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CARTER G. WOODSON
THE ASSOCIATION FOR THE STUDY OF NEGRO LIFE
LANCASTER, PA., AND WASHINGTON, D. C.
CONTENTS OF VOLUME VI
VOL. VI., No. 1. JANUARY, 1921.
MAUGHAM'S Republic of Liberia; HAWORTH's The United States
VOL. VI., No. 3. JULY, 1921.
VOL. VI., No. 4. OCTOBER, 1921.
VOL. VI-JANUARY, 1921-No. 1
FIFTY YEARS OF NEGRO CITIZENSHIP AS QUALIFIED BY THE UNITED STATES
THE HISTORIC BACKGROUND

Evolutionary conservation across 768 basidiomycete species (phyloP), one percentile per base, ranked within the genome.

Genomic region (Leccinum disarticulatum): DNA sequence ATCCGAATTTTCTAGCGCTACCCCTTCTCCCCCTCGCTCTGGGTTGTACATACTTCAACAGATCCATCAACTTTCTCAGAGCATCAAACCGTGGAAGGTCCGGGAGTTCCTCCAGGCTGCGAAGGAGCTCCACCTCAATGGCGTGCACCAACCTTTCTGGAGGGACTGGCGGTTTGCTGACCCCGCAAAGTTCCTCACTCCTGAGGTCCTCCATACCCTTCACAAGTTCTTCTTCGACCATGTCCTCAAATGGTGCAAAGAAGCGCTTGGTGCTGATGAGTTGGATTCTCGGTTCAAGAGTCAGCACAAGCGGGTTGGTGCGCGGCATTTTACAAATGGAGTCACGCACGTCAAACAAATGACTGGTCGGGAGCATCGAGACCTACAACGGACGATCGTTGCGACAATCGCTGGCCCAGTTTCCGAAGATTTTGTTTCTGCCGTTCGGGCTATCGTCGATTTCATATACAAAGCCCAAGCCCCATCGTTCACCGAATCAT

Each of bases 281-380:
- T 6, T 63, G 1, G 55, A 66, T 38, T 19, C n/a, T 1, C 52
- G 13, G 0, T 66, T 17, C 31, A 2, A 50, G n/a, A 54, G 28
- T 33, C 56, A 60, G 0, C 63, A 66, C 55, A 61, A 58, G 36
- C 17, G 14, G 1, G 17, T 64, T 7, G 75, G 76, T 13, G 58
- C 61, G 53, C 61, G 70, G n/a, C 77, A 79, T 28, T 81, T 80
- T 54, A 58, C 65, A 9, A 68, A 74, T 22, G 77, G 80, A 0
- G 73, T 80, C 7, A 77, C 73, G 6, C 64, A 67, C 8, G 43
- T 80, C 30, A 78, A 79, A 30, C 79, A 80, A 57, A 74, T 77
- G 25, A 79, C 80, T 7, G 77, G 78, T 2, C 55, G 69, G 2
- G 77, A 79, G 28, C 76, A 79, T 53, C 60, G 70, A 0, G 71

The citizenship of the Negro in this country is a fiction. The Constitution of the United States guarantees to him every right vouchsafed to any individual by the most liberal democracy on the face of the earth, but despite the unusual powers of the Federal Government this agent of the body politic has studiously evaded the duty of safeguarding the rights of the Negro. The Constitution confers upon Congress the power to declare war and make peace, to lay and collect taxes, duties, imposts, and excises; to coin money, to regulate commerce, and the like; and further empowers Congress "to make all laws which shall be necessary and proper for carrying into execution the foregoing powers and all other powers vested by this Constitution in the Government of the United States, or in any department or officer thereof." After the unsuccessful effort of Virginia and Kentucky, through their famous resolutions of 1798 drawn up by Jefferson and Madison to interpose State authority in preventing Congress from exercising its powers, the United States Government with Chief Justice John Marshall as the expounder of that document,